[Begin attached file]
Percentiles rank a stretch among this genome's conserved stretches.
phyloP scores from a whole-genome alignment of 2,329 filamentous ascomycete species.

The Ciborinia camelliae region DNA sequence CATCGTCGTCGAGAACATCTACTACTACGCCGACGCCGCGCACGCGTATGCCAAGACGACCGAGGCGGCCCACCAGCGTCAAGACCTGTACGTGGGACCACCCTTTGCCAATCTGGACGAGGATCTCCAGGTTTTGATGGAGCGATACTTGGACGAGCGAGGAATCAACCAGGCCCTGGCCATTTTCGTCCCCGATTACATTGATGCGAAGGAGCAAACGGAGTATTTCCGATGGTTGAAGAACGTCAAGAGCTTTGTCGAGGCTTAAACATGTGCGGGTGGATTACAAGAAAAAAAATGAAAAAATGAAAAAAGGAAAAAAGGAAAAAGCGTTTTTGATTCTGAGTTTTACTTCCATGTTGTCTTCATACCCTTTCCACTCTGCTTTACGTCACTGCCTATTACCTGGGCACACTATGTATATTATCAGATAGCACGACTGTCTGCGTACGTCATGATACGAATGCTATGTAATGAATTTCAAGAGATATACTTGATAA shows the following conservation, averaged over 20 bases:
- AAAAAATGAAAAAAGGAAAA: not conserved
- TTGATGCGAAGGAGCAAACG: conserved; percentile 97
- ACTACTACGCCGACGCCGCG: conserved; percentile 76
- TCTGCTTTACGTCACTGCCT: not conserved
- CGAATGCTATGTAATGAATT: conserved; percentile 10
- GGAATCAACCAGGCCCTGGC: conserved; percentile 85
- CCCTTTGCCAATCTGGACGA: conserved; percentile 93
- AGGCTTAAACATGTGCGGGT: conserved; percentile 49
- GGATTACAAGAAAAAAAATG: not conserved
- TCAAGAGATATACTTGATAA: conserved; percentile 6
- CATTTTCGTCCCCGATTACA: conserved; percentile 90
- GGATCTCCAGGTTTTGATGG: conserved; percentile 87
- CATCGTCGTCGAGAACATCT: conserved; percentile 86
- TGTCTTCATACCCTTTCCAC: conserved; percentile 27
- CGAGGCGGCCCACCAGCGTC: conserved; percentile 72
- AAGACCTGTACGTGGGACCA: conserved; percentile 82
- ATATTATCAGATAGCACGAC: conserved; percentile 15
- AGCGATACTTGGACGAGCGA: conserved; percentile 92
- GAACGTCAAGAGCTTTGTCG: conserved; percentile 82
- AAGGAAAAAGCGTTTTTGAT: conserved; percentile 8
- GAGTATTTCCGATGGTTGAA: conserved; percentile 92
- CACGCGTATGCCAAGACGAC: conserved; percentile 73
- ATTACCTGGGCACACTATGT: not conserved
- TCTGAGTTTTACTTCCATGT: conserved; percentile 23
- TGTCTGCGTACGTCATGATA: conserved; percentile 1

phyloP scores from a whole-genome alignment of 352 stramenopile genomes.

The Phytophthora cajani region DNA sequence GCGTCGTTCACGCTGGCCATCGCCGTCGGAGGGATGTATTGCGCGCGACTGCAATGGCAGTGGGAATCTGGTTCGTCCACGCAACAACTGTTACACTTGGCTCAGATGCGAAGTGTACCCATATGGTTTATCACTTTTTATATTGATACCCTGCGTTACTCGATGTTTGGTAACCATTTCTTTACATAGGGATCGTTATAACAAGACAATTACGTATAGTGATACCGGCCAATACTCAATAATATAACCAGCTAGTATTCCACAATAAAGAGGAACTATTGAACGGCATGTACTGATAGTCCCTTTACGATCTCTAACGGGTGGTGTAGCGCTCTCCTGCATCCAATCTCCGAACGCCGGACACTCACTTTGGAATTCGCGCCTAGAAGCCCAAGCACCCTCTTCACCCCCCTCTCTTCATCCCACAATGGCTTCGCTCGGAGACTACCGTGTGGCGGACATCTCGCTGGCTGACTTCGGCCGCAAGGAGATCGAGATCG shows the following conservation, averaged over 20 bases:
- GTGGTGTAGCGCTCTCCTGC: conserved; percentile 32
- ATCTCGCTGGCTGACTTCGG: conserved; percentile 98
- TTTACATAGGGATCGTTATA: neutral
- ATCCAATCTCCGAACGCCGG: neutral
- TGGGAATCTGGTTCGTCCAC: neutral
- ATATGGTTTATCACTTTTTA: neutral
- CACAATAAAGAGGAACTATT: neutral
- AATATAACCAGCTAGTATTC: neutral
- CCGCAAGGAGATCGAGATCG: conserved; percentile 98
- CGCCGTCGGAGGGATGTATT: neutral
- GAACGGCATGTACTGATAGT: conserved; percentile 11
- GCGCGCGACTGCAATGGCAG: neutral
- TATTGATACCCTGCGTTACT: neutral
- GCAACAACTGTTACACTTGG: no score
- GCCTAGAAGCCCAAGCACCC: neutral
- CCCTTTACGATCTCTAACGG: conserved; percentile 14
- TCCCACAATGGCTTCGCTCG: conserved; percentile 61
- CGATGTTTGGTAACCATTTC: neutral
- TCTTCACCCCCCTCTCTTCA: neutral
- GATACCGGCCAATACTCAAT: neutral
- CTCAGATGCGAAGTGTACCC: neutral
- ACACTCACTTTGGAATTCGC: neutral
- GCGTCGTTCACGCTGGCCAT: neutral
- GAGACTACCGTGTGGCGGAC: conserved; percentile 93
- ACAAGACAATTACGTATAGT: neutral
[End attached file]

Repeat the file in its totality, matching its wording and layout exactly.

Percentiles rank a stretch among this genome's conserved stretches.
phyloP scores from a whole-genome alignment of 2,329 filamentous ascomycete species.

The Ciborinia camelliae region DNA sequence CATCGTCGTCGAGAACATCTACTACTACGCCGACGCCGCGCACGCGTATGCCAAGACGACCGAGGCGGCCCACCAGCGTCAAGACCTGTACGTGGGACCACCCTTTGCCAATCTGGACGAGGATCTCCAGGTTTTGATGGAGCGATACTTGGACGAGCGAGGAATCAACCAGGCCCTGGCCATTTTCGTCCCCGATTACATTGATGCGAAGGAGCAAACGGAGTATTTCCGATGGTTGAAGAACGTCAAGAGCTTTGTCGAGGCTTAAACATGTGCGGGTGGATTACAAGAAAAAAAATGAAAAAATGAAAAAAGGAAAAAAGGAAAAAGCGTTTTTGATTCTGAGTTTTACTTCCATGTTGTCTTCATACCCTTTCCACTCTGCTTTACGTCACTGCCTATTACCTGGGCACACTATGTATATTATCAGATAGCACGACTGTCTGCGTACGTCATGATACGAATGCTATGTAATGAATTTCAAGAGATATACTTGATAA shows the following conservation, averaged over 20 bases:
- AAAAAATGAAAAAAGGAAAA: not conserved
- TTGATGCGAAGGAGCAAACG: conserved; percentile 97
- ACTACTACGCCGACGCCGCG: conserved; percentile 76
- TCTGCTTTACGTCACTGCCT: not conserved
- CGAATGCTATGTAATGAATT: conserved; percentile 10
- GGAATCAACCAGGCCCTGGC: conserved; percentile 85
- CCCTTTGCCAATCTGGACGA: conserved; percentile 93
- AGGCTTAAACATGTGCGGGT: conserved; percentile 49
- GGATTACAAGAAAAAAAATG: not conserved
- TCAAGAGATATACTTGATAA: conserved; percentile 6
- CATTTTCGTCCCCGATTACA: conserved; percentile 90
- GGATCTCCAGGTTTTGATGG: conserved; percentile 87
- CATCGTCGTCGAGAACATCT: conserved; percentile 86
- TGTCTTCATACCCTTTCCAC: conserved; percentile 27
- CGAGGCGGCCCACCAGCGTC: conserved; percentile 72
- AAGACCTGTACGTGGGACCA: conserved; percentile 82
- ATATTATCAGATAGCACGAC: conserved; percentile 15
- AGCGATACTTGGACGAGCGA: conserved; percentile 92
- GAACGTCAAGAGCTTTGTCG: conserved; percentile 82
- AAGGAAAAAGCGTTTTTGAT: conserved; percentile 8
- GAGTATTTCCGATGGTTGAA: conserved; percentile 92
- CACGCGTATGCCAAGACGAC: conserved; percentile 73
- ATTACCTGGGCACACTATGT: not conserved
- TCTGAGTTTTACTTCCATGT: conserved; percentile 23
- TGTCTGCGTACGTCATGATA: conserved; percentile 1

phyloP scores from a whole-genome alignment of 352 stramenopile genomes.

The Phytophthora cajani region DNA sequence GCGTCGTTCACGCTGGCCATCGCCGTCGGAGGGATGTATTGCGCGCGACTGCAATGGCAGTGGGAATCTGGTTCGTCCACGCAACAACTGTTACACTTGGCTCAGATGCGAAGTGTACCCATATGGTTTATCACTTTTTATATTGATACCCTGCGTTACTCGATGTTTGGTAACCATTTCTTTACATAGGGATCGTTATAACAAGACAATTACGTATAGTGATACCGGCCAATACTCAATAATATAACCAGCTAGTATTCCACAATAAAGAGGAACTATTGAACGGCATGTACTGATAGTCCCTTTACGATCTCTAACGGGTGGTGTAGCGCTCTCCTGCATCCAATCTCCGAACGCCGGACACTCACTTTGGAATTCGCGCCTAGAAGCCCAAGCACCCTCTTCACCCCCCTCTCTTCATCCCACAATGGCTTCGCTCGGAGACTACCGTGTGGCGGACATCTCGCTGGCTGACTTCGGCCGCAAGGAGATCGAGATCG shows the following conservation, averaged over 20 bases:
- GTGGTGTAGCGCTCTCCTGC: conserved; percentile 32
- ATCTCGCTGGCTGACTTCGG: conserved; percentile 98
- TTTACATAGGGATCGTTATA: neutral
- ATCCAATCTCCGAACGCCGG: neutral
- TGGGAATCTGGTTCGTCCAC: neutral
- ATATGGTTTATCACTTTTTA: neutral
- CACAATAAAGAGGAACTATT: neutral
- AATATAACCAGCTAGTATTC: neutral
- CCGCAAGGAGATCGAGATCG: conserved; percentile 98
- CGCCGTCGGAGGGATGTATT: neutral
- GAACGGCATGTACTGATAGT: conserved; percentile 11
- GCGCGCGACTGCAATGGCAG: neutral
- TATTGATACCCTGCGTTACT: neutral
- GCAACAACTGTTACACTTGG: no score
- GCCTAGAAGCCCAAGCACCC: neutral
- CCCTTTACGATCTCTAACGG: conserved; percentile 14
- TCCCACAATGGCTTCGCTCG: conserved; percentile 61
- CGATGTTTGGTAACCATTTC: neutral
- TCTTCACCCCCCTCTCTTCA: neutral
- GATACCGGCCAATACTCAAT: neutral
- CTCAGATGCGAAGTGTACCC: neutral
- ACACTCACTTTGGAATTCGC: neutral
- GCGTCGTTCACGCTGGCCAT: neutral
- GAGACTACCGTGTGGCGGAC: conserved; percentile 93
- ACAAGACAATTACGTATAGT: neutral